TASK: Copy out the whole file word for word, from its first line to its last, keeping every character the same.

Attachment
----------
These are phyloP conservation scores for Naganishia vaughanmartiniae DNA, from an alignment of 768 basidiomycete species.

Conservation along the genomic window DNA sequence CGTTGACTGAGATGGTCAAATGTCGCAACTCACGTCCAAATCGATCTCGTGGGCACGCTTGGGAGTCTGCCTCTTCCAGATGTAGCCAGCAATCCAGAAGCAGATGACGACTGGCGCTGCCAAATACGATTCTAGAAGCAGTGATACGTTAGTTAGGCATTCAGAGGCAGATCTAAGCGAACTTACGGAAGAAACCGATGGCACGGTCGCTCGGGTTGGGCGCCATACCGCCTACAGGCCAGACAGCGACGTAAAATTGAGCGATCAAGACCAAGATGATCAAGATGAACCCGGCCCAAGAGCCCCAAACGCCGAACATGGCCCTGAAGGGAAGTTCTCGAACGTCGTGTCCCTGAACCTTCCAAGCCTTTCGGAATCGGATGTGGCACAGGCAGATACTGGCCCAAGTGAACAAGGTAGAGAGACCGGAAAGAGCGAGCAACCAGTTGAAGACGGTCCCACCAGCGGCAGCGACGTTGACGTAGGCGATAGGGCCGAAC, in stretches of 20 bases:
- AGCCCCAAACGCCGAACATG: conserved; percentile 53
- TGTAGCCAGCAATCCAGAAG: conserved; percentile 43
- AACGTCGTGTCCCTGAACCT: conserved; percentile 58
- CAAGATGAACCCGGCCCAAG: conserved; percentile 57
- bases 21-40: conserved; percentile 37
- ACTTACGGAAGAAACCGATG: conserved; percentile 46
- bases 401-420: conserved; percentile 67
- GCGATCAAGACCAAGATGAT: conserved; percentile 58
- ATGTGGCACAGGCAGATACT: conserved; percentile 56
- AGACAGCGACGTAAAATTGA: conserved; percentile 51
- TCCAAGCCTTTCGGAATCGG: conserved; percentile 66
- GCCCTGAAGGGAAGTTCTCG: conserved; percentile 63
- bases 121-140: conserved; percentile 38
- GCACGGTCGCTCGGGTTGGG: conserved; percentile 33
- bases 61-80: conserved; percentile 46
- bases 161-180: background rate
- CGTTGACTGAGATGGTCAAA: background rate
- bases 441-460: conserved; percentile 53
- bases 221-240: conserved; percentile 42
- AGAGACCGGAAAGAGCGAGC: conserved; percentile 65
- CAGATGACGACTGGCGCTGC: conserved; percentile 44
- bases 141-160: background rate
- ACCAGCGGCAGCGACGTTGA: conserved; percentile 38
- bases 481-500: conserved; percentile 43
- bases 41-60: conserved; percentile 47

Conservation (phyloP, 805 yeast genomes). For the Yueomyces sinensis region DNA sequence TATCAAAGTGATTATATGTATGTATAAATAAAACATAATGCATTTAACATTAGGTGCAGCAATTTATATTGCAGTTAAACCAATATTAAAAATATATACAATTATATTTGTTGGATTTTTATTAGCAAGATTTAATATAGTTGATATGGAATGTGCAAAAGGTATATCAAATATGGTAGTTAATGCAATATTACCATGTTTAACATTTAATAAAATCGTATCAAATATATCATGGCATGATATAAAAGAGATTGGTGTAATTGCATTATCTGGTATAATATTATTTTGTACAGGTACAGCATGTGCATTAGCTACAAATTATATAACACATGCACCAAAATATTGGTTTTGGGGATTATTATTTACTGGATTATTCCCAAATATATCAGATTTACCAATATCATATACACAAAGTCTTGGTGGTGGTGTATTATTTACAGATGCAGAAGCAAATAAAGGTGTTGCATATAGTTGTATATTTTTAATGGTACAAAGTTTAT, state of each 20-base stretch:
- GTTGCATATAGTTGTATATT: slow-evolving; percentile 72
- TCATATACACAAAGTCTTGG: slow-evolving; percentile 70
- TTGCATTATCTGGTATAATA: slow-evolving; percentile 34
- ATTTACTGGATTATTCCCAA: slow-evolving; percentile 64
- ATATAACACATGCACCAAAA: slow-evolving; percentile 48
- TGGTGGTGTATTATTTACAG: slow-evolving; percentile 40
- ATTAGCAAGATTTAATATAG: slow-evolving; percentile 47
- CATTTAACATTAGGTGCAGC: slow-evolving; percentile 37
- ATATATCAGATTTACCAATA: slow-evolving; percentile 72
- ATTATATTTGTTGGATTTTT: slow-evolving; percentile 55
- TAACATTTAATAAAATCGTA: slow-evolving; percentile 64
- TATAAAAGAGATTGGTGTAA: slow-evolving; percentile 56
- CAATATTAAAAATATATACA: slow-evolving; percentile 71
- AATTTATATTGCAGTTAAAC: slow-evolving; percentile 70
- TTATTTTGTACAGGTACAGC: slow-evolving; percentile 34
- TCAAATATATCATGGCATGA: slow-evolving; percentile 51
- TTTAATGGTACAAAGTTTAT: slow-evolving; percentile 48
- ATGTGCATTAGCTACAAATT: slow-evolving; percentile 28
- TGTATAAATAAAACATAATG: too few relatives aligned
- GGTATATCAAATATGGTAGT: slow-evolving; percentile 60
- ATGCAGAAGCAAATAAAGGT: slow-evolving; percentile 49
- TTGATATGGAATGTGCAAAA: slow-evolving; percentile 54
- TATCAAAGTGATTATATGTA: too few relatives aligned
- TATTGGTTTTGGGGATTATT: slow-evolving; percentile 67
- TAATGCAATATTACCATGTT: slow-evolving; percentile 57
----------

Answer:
These are phyloP conservation scores for Naganishia vaughanmartiniae DNA, from an alignment of 768 basidiomycete species.

Conservation along the genomic window DNA sequence CGTTGACTGAGATGGTCAAATGTCGCAACTCACGTCCAAATCGATCTCGTGGGCACGCTTGGGAGTCTGCCTCTTCCAGATGTAGCCAGCAATCCAGAAGCAGATGACGACTGGCGCTGCCAAATACGATTCTAGAAGCAGTGATACGTTAGTTAGGCATTCAGAGGCAGATCTAAGCGAACTTACGGAAGAAACCGATGGCACGGTCGCTCGGGTTGGGCGCCATACCGCCTACAGGCCAGACAGCGACGTAAAATTGAGCGATCAAGACCAAGATGATCAAGATGAACCCGGCCCAAGAGCCCCAAACGCCGAACATGGCCCTGAAGGGAAGTTCTCGAACGTCGTGTCCCTGAACCTTCCAAGCCTTTCGGAATCGGATGTGGCACAGGCAGATACTGGCCCAAGTGAACAAGGTAGAGAGACCGGAAAGAGCGAGCAACCAGTTGAAGACGGTCCCACCAGCGGCAGCGACGTTGACGTAGGCGATAGGGCCGAAC, in stretches of 20 bases:
- AGCCCCAAACGCCGAACATG: conserved; percentile 53
- TGTAGCCAGCAATCCAGAAG: conserved; percentile 43
- AACGTCGTGTCCCTGAACCT: conserved; percentile 58
- CAAGATGAACCCGGCCCAAG: conserved; percentile 57
- bases 21-40: conserved; percentile 37
- ACTTACGGAAGAAACCGATG: conserved; percentile 46
- bases 401-420: conserved; percentile 67
- GCGATCAAGACCAAGATGAT: conserved; percentile 58
- ATGTGGCACAGGCAGATACT: conserved; percentile 56
- AGACAGCGACGTAAAATTGA: conserved; percentile 51
- TCCAAGCCTTTCGGAATCGG: conserved; percentile 66
- GCCCTGAAGGGAAGTTCTCG: conserved; percentile 63
- bases 121-140: conserved; percentile 38
- GCACGGTCGCTCGGGTTGGG: conserved; percentile 33
- bases 61-80: conserved; percentile 46
- bases 161-180: background rate
- CGTTGACTGAGATGGTCAAA: background rate
- bases 441-460: conserved; percentile 53
- bases 221-240: conserved; percentile 42
- AGAGACCGGAAAGAGCGAGC: conserved; percentile 65
- CAGATGACGACTGGCGCTGC: conserved; percentile 44
- bases 141-160: background rate
- ACCAGCGGCAGCGACGTTGA: conserved; percentile 38
- bases 481-500: conserved; percentile 43
- bases 41-60: conserved; percentile 47

Conservation (phyloP, 805 yeast genomes). For the Yueomyces sinensis region DNA sequence TATCAAAGTGATTATATGTATGTATAAATAAAACATAATGCATTTAACATTAGGTGCAGCAATTTATATTGCAGTTAAACCAATATTAAAAATATATACAATTATATTTGTTGGATTTTTATTAGCAAGATTTAATATAGTTGATATGGAATGTGCAAAAGGTATATCAAATATGGTAGTTAATGCAATATTACCATGTTTAACATTTAATAAAATCGTATCAAATATATCATGGCATGATATAAAAGAGATTGGTGTAATTGCATTATCTGGTATAATATTATTTTGTACAGGTACAGCATGTGCATTAGCTACAAATTATATAACACATGCACCAAAATATTGGTTTTGGGGATTATTATTTACTGGATTATTCCCAAATATATCAGATTTACCAATATCATATACACAAAGTCTTGGTGGTGGTGTATTATTTACAGATGCAGAAGCAAATAAAGGTGTTGCATATAGTTGTATATTTTTAATGGTACAAAGTTTAT, state of each 20-base stretch:
- GTTGCATATAGTTGTATATT: slow-evolving; percentile 72
- TCATATACACAAAGTCTTGG: slow-evolving; percentile 70
- TTGCATTATCTGGTATAATA: slow-evolving; percentile 34
- ATTTACTGGATTATTCCCAA: slow-evolving; percentile 64
- ATATAACACATGCACCAAAA: slow-evolving; percentile 48
- TGGTGGTGTATTATTTACAG: slow-evolving; percentile 40
- ATTAGCAAGATTTAATATAG: slow-evolving; percentile 47
- CATTTAACATTAGGTGCAGC: slow-evolving; percentile 37
- ATATATCAGATTTACCAATA: slow-evolving; percentile 72
- ATTATATTTGTTGGATTTTT: slow-evolving; percentile 55
- TAACATTTAATAAAATCGTA: slow-evolving; percentile 64
- TATAAAAGAGATTGGTGTAA: slow-evolving; percentile 56
- CAATATTAAAAATATATACA: slow-evolving; percentile 71
- AATTTATATTGCAGTTAAAC: slow-evolving; percentile 70
- TTATTTTGTACAGGTACAGC: slow-evolving; percentile 34
- TCAAATATATCATGGCATGA: slow-evolving; percentile 51
- TTTAATGGTACAAAGTTTAT: slow-evolving; percentile 48
- ATGTGCATTAGCTACAAATT: slow-evolving; percentile 28
- TGTATAAATAAAACATAATG: too few relatives aligned
- GGTATATCAAATATGGTAGT: slow-evolving; percentile 60
- ATGCAGAAGCAAATAAAGGT: slow-evolving; percentile 49
- TTGATATGGAATGTGCAAAA: slow-evolving; percentile 54
- TATCAAAGTGATTATATGTA: too few relatives aligned
- TATTGGTTTTGGGGATTATT: slow-evolving; percentile 67
- TAATGCAATATTACCATGTT: slow-evolving; percentile 57